In the end this function calls the kernel_ident_mapping_init function from the arch/x86/mm/ident_map.c source code file and passes the previously initialized mapping_info instance, the address of the top level page table and the start and end addresses of the memory region for which a new identity mapping should be built.

The kernel_ident_mapping_init function sets default flags for new pages if they were not already set:

if (!info->kernpg_flag)
info->kernpg_flag = _KERNPG_TABLE;

It then starts to build new 2-megabyte (because of the PSE bit in mapping_info.page_flag) page entries (PGD -> P4D -> PUD -> PMD if we're using five-level page tables or PGD -> PUD -> PMD if four-level page tables are used) associated with the given addresses.

for (; addr < end; addr = next) {
p4d_t *p4d;
next = (addr & PGDIR_MASK) + PGDIR_SIZE;
if (next > end)
next = end;
p4d = (p4d_t *)info->alloc_pgt_page(info->context);
result = ident_p4d_init(info, p4d, addr, next);
return result;
}

The first thing this for loop does is to find the next entry of the Page Global Directory for the given address. If the entry's address is greater than the end of the given memory region, we set its size to end. After this, we allocate a new page with the x86_mapping_info callback that we looked at previously and call the ident_p4d_init function. The ident_p4d_init function will do the same thing, but for the lower level page directories (p4d -> pud -> pmd).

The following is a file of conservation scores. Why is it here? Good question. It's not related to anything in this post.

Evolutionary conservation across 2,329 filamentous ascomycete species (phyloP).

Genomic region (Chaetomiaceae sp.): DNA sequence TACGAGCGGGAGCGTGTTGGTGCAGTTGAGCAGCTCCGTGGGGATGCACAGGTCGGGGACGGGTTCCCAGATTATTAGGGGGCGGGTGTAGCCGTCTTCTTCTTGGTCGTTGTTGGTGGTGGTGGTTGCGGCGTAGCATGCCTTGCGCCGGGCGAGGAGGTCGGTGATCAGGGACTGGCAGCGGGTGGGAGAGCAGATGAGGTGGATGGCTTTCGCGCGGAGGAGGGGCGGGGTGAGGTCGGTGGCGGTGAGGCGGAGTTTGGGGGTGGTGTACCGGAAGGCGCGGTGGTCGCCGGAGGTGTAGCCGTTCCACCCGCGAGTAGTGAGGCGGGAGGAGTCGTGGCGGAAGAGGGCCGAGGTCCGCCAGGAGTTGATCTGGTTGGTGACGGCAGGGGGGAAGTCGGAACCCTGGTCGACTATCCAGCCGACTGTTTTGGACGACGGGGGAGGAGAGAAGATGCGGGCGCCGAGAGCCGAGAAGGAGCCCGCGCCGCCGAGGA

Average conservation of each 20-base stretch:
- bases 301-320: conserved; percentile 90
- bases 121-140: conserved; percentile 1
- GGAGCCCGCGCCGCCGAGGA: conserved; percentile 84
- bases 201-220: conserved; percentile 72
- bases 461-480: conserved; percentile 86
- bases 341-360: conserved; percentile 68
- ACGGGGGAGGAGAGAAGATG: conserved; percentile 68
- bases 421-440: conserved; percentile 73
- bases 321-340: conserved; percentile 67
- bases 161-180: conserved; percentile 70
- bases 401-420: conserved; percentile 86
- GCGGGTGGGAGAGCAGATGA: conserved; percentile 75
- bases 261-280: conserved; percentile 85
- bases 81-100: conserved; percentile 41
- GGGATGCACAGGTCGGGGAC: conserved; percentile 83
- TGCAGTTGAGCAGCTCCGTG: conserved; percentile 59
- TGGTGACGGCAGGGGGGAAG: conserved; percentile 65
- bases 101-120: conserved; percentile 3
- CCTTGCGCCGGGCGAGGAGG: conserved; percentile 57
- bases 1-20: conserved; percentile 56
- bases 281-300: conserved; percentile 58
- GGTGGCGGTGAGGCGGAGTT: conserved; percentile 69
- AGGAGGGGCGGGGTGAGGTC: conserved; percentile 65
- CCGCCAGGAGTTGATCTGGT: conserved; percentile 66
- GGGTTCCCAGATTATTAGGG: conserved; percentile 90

That's all.

We now have new page entries related to reserved addresses in our page tables. We haven't reached the end of the mem_avoid_init function, but the rest is similar. It builds pages for the initrd and the kernel command line, among other things.

Now we may return to the choose_random_location function.

Physical address randomization

After the reserved memory regions have been stored in the mem_avoid array and identity mapped pages are built for them, we select the region with the lowest available address to decompress the kernel to:

min_addr = min(*output, 512UL << 20);

You will notice that the address should be within the first 512 megabytes. A limit of 512 megabytes was selected to avoid unknown things in lower memory.

The next step is to select random physical and virtual addresses to load the kernel to. The first is the physical addresses:

random_addr = find_random_phys_addr(min_addr, output_size);

The find_random_phys_addr function is defined in the same source code file as choose_random_location:

static unsigned long find_random_phys_addr(unsigned long minimum,
unsigned long image_size)
{
minimum = ALIGN(minimum, CONFIG_PHYSICAL_ALIGN);
if (process_efi_entries(minimum, image_size))
return slots_fetch_random();
process_e820_entries(minimum, image_size);
return slots_fetch_random();
}

The main goal of the process_efi_entries function is to find all suitable memory ranges in fully accessible memory to load kernel. If the kernel is compiled and run on a system without EFI support, we continue to search for such memory regions in the e820 region. All memory regions found will be stored in the slot_areas array: